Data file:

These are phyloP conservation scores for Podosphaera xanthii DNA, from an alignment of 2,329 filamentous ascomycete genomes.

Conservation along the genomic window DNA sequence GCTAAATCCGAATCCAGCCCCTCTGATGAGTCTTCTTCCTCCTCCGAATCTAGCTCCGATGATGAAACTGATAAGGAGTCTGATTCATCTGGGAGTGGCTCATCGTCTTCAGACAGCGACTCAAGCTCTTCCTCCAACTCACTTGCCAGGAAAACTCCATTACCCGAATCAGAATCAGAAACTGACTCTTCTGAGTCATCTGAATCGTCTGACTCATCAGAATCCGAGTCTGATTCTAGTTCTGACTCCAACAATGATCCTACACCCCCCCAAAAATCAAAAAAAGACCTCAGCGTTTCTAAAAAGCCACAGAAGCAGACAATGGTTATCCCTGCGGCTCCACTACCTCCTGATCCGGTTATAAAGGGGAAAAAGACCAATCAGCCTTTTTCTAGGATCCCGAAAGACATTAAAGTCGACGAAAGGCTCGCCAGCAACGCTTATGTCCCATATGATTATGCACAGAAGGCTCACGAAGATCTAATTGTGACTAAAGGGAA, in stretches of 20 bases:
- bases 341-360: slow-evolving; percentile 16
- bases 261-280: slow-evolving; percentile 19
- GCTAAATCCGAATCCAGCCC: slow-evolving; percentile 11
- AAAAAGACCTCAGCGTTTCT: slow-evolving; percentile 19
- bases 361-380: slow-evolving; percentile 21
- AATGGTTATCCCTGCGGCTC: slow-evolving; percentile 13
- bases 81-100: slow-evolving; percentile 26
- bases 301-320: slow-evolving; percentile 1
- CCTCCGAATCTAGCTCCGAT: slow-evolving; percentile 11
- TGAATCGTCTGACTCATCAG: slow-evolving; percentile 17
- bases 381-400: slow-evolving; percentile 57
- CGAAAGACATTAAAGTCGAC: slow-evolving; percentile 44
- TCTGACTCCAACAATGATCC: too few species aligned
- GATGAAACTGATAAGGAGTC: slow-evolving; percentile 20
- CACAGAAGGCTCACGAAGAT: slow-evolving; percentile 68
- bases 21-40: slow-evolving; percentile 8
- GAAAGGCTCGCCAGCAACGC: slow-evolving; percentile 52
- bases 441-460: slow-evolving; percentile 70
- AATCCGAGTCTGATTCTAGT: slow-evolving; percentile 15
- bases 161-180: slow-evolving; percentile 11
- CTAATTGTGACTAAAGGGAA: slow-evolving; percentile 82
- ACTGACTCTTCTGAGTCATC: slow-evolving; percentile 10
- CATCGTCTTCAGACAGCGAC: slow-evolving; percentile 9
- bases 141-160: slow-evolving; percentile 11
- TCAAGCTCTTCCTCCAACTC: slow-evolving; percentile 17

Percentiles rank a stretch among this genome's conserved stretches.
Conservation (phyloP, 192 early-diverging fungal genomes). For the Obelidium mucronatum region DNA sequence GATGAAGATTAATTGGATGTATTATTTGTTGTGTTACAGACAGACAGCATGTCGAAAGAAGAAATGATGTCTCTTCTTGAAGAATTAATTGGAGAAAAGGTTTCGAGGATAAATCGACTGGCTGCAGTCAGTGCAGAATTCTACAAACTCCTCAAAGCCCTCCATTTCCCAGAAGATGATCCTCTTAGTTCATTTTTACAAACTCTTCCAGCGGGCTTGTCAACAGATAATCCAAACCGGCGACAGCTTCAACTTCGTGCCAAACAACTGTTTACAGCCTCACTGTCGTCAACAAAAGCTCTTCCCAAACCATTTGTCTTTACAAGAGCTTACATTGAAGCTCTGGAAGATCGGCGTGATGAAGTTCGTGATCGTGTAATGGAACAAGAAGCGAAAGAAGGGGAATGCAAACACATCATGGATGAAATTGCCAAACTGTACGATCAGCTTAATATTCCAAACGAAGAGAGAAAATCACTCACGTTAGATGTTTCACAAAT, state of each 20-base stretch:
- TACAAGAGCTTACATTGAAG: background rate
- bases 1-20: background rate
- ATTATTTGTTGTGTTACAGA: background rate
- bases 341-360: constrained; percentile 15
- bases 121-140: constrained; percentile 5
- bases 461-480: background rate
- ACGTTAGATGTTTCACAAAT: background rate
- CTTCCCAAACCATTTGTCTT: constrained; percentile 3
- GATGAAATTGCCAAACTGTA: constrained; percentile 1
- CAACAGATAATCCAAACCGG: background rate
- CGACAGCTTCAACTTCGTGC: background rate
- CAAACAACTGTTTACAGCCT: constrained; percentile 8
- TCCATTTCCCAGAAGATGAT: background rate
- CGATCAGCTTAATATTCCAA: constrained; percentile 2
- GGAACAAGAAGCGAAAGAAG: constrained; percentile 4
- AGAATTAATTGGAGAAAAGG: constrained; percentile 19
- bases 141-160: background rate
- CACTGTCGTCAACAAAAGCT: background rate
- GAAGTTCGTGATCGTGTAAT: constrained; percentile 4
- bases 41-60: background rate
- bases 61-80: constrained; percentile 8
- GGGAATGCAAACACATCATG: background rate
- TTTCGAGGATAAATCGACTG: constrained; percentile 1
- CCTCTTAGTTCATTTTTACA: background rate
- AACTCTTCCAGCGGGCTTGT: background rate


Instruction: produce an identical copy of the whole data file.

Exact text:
These are phyloP conservation scores for Podosphaera xanthii DNA, from an alignment of 2,329 filamentous ascomycete genomes.

Conservation along the genomic window DNA sequence GCTAAATCCGAATCCAGCCCCTCTGATGAGTCTTCTTCCTCCTCCGAATCTAGCTCCGATGATGAAACTGATAAGGAGTCTGATTCATCTGGGAGTGGCTCATCGTCTTCAGACAGCGACTCAAGCTCTTCCTCCAACTCACTTGCCAGGAAAACTCCATTACCCGAATCAGAATCAGAAACTGACTCTTCTGAGTCATCTGAATCGTCTGACTCATCAGAATCCGAGTCTGATTCTAGTTCTGACTCCAACAATGATCCTACACCCCCCCAAAAATCAAAAAAAGACCTCAGCGTTTCTAAAAAGCCACAGAAGCAGACAATGGTTATCCCTGCGGCTCCACTACCTCCTGATCCGGTTATAAAGGGGAAAAAGACCAATCAGCCTTTTTCTAGGATCCCGAAAGACATTAAAGTCGACGAAAGGCTCGCCAGCAACGCTTATGTCCCATATGATTATGCACAGAAGGCTCACGAAGATCTAATTGTGACTAAAGGGAA, in stretches of 20 bases:
- bases 341-360: slow-evolving; percentile 16
- bases 261-280: slow-evolving; percentile 19
- GCTAAATCCGAATCCAGCCC: slow-evolving; percentile 11
- AAAAAGACCTCAGCGTTTCT: slow-evolving; percentile 19
- bases 361-380: slow-evolving; percentile 21
- AATGGTTATCCCTGCGGCTC: slow-evolving; percentile 13
- bases 81-100: slow-evolving; percentile 26
- bases 301-320: slow-evolving; percentile 1
- CCTCCGAATCTAGCTCCGAT: slow-evolving; percentile 11
- TGAATCGTCTGACTCATCAG: slow-evolving; percentile 17
- bases 381-400: slow-evolving; percentile 57
- CGAAAGACATTAAAGTCGAC: slow-evolving; percentile 44
- TCTGACTCCAACAATGATCC: too few species aligned
- GATGAAACTGATAAGGAGTC: slow-evolving; percentile 20
- CACAGAAGGCTCACGAAGAT: slow-evolving; percentile 68
- bases 21-40: slow-evolving; percentile 8
- GAAAGGCTCGCCAGCAACGC: slow-evolving; percentile 52
- bases 441-460: slow-evolving; percentile 70
- AATCCGAGTCTGATTCTAGT: slow-evolving; percentile 15
- bases 161-180: slow-evolving; percentile 11
- CTAATTGTGACTAAAGGGAA: slow-evolving; percentile 82
- ACTGACTCTTCTGAGTCATC: slow-evolving; percentile 10
- CATCGTCTTCAGACAGCGAC: slow-evolving; percentile 9
- bases 141-160: slow-evolving; percentile 11
- TCAAGCTCTTCCTCCAACTC: slow-evolving; percentile 17

Percentiles rank a stretch among this genome's conserved stretches.
Conservation (phyloP, 192 early-diverging fungal genomes). For the Obelidium mucronatum region DNA sequence GATGAAGATTAATTGGATGTATTATTTGTTGTGTTACAGACAGACAGCATGTCGAAAGAAGAAATGATGTCTCTTCTTGAAGAATTAATTGGAGAAAAGGTTTCGAGGATAAATCGACTGGCTGCAGTCAGTGCAGAATTCTACAAACTCCTCAAAGCCCTCCATTTCCCAGAAGATGATCCTCTTAGTTCATTTTTACAAACTCTTCCAGCGGGCTTGTCAACAGATAATCCAAACCGGCGACAGCTTCAACTTCGTGCCAAACAACTGTTTACAGCCTCACTGTCGTCAACAAAAGCTCTTCCCAAACCATTTGTCTTTACAAGAGCTTACATTGAAGCTCTGGAAGATCGGCGTGATGAAGTTCGTGATCGTGTAATGGAACAAGAAGCGAAAGAAGGGGAATGCAAACACATCATGGATGAAATTGCCAAACTGTACGATCAGCTTAATATTCCAAACGAAGAGAGAAAATCACTCACGTTAGATGTTTCACAAAT, state of each 20-base stretch:
- TACAAGAGCTTACATTGAAG: background rate
- bases 1-20: background rate
- ATTATTTGTTGTGTTACAGA: background rate
- bases 341-360: constrained; percentile 15
- bases 121-140: constrained; percentile 5
- bases 461-480: background rate
- ACGTTAGATGTTTCACAAAT: background rate
- CTTCCCAAACCATTTGTCTT: constrained; percentile 3
- GATGAAATTGCCAAACTGTA: constrained; percentile 1
- CAACAGATAATCCAAACCGG: background rate
- CGACAGCTTCAACTTCGTGC: background rate
- CAAACAACTGTTTACAGCCT: constrained; percentile 8
- TCCATTTCCCAGAAGATGAT: background rate
- CGATCAGCTTAATATTCCAA: constrained; percentile 2
- GGAACAAGAAGCGAAAGAAG: constrained; percentile 4
- AGAATTAATTGGAGAAAAGG: constrained; percentile 19
- bases 141-160: background rate
- CACTGTCGTCAACAAAAGCT: background rate
- GAAGTTCGTGATCGTGTAAT: constrained; percentile 4
- bases 41-60: background rate
- bases 61-80: constrained; percentile 8
- GGGAATGCAAACACATCATG: background rate
- TTTCGAGGATAAATCGACTG: constrained; percentile 1
- CCTCTTAGTTCATTTTTACA: background rate
- AACTCTTCCAGCGGGCTTGT: background rate